The Obama administration today announced its plan to cut carbon pollution levels by 30 percent by 2030. The plan is widely being called the strongest action ever taken by the US to curb the effects of climate change. But the move — which bases its target on carbon levels recorded in 2005 — isn't just big for the US, it's also big for Obama himself, as the president is making use of the executive authority he possesses under the 1970 Clean Air Act to implement the regulation.

hundreds of coal-fired power plants will face closure

The new rule, issued by the US Environmental Protection Agency (EPA), mainly targets coal-fired power plants, which emit more carbon than any other type of plant. There are more than 600 such plants in the US and hundreds will face closure should the new regulation make it through the barrage of legal attacks it's bound to ignite. The new plan will also drastically change the American electricity industry, reports The New York Times, especially regarding how power is generated and used.

To help implement these changes, the EPA's plan provides states with a number of policy options that will allow them to curb carbon pollution. If a state can make changes to its electricity grid by installing wind and solar technologies, for instance, it won't have to shut down its coal-fired power plants. States can also cap carbon at a certain level, and allow various companies to buy and sell permits to pollute. But if a state fails to come up with an adequate solution, reports USA Today, the EPA will have the authority to step in and make its own changes. The New York Times reports that the plan could cost up to $8.8 billion annually, but it could also provide the US with up to $93 billion in economic benefits in the long run.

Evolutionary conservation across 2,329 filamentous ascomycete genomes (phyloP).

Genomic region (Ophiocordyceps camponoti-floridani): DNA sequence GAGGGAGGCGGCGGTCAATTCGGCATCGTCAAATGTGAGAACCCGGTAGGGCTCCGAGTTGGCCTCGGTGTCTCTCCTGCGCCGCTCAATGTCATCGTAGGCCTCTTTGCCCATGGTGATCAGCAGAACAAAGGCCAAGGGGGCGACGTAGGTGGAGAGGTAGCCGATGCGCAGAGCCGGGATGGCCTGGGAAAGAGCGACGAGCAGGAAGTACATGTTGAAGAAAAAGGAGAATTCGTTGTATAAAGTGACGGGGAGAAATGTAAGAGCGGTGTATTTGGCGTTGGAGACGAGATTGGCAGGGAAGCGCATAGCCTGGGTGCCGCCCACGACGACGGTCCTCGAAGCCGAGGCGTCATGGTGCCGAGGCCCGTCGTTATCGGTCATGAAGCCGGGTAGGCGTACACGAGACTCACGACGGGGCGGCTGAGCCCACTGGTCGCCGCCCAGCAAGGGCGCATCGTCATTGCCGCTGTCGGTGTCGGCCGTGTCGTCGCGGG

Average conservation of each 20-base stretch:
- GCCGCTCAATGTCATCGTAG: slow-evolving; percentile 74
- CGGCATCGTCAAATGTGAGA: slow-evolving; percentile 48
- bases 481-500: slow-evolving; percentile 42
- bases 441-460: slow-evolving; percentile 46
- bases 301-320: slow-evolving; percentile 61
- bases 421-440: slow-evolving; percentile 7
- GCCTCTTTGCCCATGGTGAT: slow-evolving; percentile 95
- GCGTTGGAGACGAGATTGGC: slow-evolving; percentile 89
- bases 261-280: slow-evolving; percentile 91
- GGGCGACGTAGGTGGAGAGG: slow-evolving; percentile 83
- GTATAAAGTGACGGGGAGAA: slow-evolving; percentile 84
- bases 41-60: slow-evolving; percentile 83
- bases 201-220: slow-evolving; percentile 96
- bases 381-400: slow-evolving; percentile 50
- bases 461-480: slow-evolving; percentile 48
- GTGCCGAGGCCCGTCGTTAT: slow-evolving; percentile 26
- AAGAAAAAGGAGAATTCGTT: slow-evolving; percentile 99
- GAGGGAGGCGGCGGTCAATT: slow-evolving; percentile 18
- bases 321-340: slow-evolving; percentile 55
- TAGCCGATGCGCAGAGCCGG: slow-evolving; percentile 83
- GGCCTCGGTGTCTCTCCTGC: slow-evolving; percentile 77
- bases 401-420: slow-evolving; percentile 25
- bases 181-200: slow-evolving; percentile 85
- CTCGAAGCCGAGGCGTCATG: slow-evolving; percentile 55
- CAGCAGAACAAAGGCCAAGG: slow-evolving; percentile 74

"The plan will clean the air we breathe"

Most states will have until 2016 to come up with their own plan, but the AP reports that in some cases, states will have until 2018 to submit a proposal. This might make it difficult for the US to reduce its overall carbon pollution levels by 25 percent by 2020, as the plan suggests. "This plan will clean the air we breathe while helping slow climate change so we can leave a safe and healthy future for our kids," said EPA administrator Gina McCarthy.

Predictably, many government officials and coal industry representatives expressed discontent regarding the regulation. "I will fight President Obama and anyone else who tries to undermine our coal jobs," said Natalie Tennant, West Virginia democratic Senate candidate, in a statement. But some companies, including Unilever and the VF company, which manages clothing brands like The North Face and Timberland, have publicly embraced the EPA's regulation.

The president has asked the EPA to finalize the plans, which are now open for public comment, by June 2015. This will allow the administration to jumpstart the program before Obama leaves office.

The plan is unlikely to halt climate change all on its own given that China is the world's largest emitter of carbon pollution, and that many developing countries are resistant to the idea of curbing pollution at the expense of their own economic growth. But the extent of the new regulation might finally give the US the moral authority it needs to put more pressure on China and India to make changes of their own. Frances Beineck, president of the Natural Resources Defense Council, told The Wall Street Journal that although time is running out, "today the president is reminding us that we have the solutions."